Question: Hello Marketplace Money! I have a question that’s been gnawing at my curious mind! Would you investigate the trajectory of a single dollar bill? Let me explain. So you go to the store and buy things, then you pay with a $100 bill. What happens to that note? In a nutshell, my question is: What is the route that a single bill takes? How does it circulate? How far can it travel? Homero, Sacramento, CA
Answer: Good idea. A dollar or dollars can go a long way. Trying to trace the route a dollar takes is a terrific way at looking at the global economy from the ground up. Your email sent me to my bookshelves at work. About a decade ago, author Barbara Garson took an intriguing stab at your idea in Money Makes the World Go Around: One Investor Tracks Her Cash Through the Global Economy, from Brooklyn to Bangkok and Back.
Garson made a Herculean effort to follow the path of her money, although it’s technically impossible for her to have actually followed specific bills. She wanted to see where her money went and how it was close up.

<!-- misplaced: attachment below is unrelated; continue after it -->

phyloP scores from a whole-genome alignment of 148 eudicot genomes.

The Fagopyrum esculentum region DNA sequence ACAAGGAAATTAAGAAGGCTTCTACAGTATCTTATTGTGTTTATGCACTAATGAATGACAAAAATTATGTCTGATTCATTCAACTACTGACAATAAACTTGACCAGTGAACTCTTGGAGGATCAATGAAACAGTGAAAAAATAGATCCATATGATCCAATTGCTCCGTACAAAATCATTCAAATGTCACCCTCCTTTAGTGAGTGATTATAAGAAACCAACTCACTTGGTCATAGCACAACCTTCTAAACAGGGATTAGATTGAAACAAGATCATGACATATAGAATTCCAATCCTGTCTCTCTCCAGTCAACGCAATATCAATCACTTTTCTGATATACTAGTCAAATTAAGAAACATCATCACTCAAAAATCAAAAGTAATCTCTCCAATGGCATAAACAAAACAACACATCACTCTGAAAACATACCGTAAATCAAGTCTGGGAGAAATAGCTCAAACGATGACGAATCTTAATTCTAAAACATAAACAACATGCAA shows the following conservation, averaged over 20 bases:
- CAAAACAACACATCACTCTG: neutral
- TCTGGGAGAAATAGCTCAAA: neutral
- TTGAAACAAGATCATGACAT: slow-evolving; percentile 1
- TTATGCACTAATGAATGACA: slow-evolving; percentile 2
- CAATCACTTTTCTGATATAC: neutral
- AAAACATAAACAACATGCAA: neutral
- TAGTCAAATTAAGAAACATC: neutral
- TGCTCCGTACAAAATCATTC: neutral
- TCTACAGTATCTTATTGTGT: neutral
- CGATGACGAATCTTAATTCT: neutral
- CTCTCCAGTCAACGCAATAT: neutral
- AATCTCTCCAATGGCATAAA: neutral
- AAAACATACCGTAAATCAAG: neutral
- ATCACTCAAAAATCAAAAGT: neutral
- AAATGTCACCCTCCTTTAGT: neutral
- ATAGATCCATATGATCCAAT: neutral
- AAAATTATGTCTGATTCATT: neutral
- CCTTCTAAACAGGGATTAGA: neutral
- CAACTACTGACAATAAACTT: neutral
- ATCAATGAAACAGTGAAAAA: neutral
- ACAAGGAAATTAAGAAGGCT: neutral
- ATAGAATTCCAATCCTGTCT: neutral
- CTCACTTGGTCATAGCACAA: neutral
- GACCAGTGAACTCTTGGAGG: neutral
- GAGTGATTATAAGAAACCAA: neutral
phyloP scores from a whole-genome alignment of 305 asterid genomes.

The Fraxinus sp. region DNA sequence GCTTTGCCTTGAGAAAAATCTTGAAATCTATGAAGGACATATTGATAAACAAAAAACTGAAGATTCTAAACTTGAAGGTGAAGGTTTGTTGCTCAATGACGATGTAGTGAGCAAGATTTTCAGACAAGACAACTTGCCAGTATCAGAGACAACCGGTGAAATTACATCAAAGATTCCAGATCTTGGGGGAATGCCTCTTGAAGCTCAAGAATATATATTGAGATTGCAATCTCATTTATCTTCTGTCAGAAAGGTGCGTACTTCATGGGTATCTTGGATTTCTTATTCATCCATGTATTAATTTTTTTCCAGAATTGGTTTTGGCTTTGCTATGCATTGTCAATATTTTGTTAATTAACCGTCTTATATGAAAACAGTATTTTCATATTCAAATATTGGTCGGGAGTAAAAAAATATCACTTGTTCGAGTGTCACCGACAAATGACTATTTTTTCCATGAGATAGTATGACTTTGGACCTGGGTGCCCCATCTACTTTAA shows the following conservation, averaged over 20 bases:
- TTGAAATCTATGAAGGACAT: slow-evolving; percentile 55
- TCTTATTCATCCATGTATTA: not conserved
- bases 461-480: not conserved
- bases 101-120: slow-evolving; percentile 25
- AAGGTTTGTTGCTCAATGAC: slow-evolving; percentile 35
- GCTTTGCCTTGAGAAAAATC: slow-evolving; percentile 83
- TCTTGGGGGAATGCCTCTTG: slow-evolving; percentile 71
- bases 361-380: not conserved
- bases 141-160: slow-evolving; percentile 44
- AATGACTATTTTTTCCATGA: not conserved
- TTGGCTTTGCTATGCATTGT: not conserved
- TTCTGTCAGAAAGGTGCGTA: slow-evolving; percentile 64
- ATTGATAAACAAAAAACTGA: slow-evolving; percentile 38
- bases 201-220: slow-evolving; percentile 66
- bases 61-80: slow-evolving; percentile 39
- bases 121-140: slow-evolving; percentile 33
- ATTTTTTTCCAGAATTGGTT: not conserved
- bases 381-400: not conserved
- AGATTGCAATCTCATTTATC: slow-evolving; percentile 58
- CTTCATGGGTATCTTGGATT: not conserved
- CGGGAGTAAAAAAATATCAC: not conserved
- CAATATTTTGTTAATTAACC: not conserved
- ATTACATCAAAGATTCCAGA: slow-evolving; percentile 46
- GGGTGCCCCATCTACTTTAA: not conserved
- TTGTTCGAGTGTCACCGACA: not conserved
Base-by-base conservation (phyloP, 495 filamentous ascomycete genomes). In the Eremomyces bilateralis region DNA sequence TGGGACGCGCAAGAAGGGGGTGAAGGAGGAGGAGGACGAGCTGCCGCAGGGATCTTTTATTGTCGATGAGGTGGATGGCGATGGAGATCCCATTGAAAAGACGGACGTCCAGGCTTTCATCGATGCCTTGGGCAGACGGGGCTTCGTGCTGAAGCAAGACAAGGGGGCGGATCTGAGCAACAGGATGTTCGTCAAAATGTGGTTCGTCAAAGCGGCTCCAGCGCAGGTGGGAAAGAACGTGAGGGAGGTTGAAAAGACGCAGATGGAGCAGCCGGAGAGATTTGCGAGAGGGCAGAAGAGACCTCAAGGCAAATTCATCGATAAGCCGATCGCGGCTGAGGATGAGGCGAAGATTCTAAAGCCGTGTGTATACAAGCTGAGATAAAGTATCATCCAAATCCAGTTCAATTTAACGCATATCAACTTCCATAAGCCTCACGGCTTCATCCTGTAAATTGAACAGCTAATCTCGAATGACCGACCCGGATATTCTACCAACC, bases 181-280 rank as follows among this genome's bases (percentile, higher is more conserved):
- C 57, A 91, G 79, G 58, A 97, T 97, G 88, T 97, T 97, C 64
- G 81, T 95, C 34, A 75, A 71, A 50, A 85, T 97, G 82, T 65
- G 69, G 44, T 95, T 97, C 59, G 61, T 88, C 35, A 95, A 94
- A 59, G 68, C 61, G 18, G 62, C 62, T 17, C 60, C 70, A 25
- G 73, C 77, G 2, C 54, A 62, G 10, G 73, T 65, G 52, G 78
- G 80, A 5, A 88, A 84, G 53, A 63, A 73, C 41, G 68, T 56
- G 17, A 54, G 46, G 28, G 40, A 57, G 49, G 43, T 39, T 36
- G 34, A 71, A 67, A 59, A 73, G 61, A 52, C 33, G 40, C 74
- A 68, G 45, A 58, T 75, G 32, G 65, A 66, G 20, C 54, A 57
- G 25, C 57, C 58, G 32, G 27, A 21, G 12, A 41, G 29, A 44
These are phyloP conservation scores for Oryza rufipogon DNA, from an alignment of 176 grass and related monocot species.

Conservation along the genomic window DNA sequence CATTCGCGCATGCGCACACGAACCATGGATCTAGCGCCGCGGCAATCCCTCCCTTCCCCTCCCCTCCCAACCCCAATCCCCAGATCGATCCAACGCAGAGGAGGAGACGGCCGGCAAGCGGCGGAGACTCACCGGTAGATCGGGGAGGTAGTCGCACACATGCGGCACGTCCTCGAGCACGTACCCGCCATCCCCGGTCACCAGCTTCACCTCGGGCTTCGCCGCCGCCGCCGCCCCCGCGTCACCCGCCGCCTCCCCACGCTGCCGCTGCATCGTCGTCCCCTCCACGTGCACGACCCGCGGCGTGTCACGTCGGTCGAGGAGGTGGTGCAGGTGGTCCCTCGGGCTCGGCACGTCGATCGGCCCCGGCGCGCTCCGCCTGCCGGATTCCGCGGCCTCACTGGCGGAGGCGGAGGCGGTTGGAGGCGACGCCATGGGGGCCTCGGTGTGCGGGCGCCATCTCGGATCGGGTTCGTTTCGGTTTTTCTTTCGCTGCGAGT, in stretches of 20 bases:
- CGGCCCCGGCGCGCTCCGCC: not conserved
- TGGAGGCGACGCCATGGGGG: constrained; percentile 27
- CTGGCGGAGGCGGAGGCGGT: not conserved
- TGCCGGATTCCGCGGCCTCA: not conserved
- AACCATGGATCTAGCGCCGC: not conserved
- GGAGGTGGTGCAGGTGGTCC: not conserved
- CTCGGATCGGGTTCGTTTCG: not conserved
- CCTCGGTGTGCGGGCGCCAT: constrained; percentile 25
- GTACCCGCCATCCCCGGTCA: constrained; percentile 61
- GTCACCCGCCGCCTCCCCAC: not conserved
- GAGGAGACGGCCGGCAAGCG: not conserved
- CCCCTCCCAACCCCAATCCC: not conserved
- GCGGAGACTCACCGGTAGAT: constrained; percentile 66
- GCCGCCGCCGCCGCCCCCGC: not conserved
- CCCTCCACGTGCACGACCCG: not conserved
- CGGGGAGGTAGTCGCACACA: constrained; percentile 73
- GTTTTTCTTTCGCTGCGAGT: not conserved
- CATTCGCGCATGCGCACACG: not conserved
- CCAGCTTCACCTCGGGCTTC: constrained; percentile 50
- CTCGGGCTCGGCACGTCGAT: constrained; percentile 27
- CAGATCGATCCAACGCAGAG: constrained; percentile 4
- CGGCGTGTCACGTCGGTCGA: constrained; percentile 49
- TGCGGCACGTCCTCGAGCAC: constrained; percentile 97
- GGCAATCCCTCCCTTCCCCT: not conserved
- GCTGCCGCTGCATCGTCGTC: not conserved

To connect the financial mechanisms with personal lives, I had to go step by step, asking embarrassingly ignorant questions of Wall Street bankers, Bangkok food venders, Malaysian jellyfish exporters, Chinese labor contracts, illegal Burmese immigrants, British engineers, Texas oil-company treasurers, Maine electric blanket weavers, Singapore shippers, U.S. mutual fund managers, and scores more.
The book is dated in many respects, since it was published in 2001. A lot has happened to the global financial system and the global economy since then.
Still, in skimming through the book this morning, I thought it was remarkable how much of the money journey she describes remains timely, especially her struggles with the mix of good, bad and shades of nuance in between about the effects of globalization. I took a picture of the cover. You might want to take a look at it.